The first step requires HR leaders to adopt an inquiry-based method to gain a deep understanding of the business strategies for the next 3-5 years as well as their human capital implications. Stakeholder interviews with key business leaders can be conducted to gather information on:

  • Key business challenges that must be addressed
  • Business initiatives that will need to be executed to address these challenges
  • Capabilities and talent that will be critical to achieve the desired results.

2. Diagnose the current state of HR programs

Measuring effectiveness of the current programs can be assessed by gathering feedback from internal customers (business leaders, line managers / supervisors, and front line employees), benchmarking against best practice organizations, and having HR delivery channels provide constructive input on what is and what is not working. An effectiveness survey with HR’s key customers followed up with focus groups can be enlightening, especially with regard to verifying the value that HR is providing to the business. Benchmarking of operational as well as strategic metrics can be yet another valid point of reference. There is no greater resource to discuss the efficiencies and effectiveness of the current HR programs than the HR team members themselves.

3. Determine and prioritize capability gaps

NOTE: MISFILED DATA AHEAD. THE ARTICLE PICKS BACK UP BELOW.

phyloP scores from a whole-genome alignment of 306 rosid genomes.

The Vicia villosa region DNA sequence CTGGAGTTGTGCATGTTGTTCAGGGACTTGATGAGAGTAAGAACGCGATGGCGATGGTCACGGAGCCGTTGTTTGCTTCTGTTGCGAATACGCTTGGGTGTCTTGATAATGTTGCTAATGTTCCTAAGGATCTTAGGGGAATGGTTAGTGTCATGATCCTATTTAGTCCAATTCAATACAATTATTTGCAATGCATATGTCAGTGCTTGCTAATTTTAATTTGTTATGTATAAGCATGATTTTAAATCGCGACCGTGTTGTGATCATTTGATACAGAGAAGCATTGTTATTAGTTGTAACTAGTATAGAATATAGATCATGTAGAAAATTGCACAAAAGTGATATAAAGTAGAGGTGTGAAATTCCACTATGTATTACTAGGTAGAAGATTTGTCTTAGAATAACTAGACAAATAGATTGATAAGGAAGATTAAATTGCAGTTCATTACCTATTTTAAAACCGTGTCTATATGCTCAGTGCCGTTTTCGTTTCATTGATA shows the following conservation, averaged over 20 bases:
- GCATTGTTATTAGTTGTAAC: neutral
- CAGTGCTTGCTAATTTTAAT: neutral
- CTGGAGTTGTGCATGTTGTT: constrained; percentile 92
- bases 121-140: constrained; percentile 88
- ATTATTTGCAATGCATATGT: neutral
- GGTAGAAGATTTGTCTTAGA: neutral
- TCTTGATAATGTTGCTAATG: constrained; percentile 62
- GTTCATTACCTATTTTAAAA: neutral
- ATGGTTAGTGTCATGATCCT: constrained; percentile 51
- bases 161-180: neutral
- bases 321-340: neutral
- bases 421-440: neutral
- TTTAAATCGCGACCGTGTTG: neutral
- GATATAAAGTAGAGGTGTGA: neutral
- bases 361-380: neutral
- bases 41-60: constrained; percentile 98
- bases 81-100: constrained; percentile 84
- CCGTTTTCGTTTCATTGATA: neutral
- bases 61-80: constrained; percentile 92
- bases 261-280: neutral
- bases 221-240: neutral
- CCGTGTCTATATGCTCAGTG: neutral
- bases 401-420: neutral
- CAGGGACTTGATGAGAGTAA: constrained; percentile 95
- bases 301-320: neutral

The directional information received on business strategies as well as the assessment of the current state of HR programs can be triangulated to identify gaps within the HR portfolio of programs and services. Besides identifying gaps, the goal of this step is to also prioritize HR programs based on impact and alignment with business initiatives. It will be an eye-opening activity for the HR team to see where their time and efforts are being spent currently versus the desired future state. This step also highlights what actions will be necessary to better align with business priorities.

4. Decide on investments needed for competitive advantage

It is important to ensure that there is an unwavering commitment as well as complete buy-in from senior business leaders on the prioritized HR focus areas. The HR leadership team must conduct due diligence for each human capital strategy, determining whether it is more advantageous to buy or build what is needed. Additionally, the team must research the cost implications, working closely with finance and other shared services.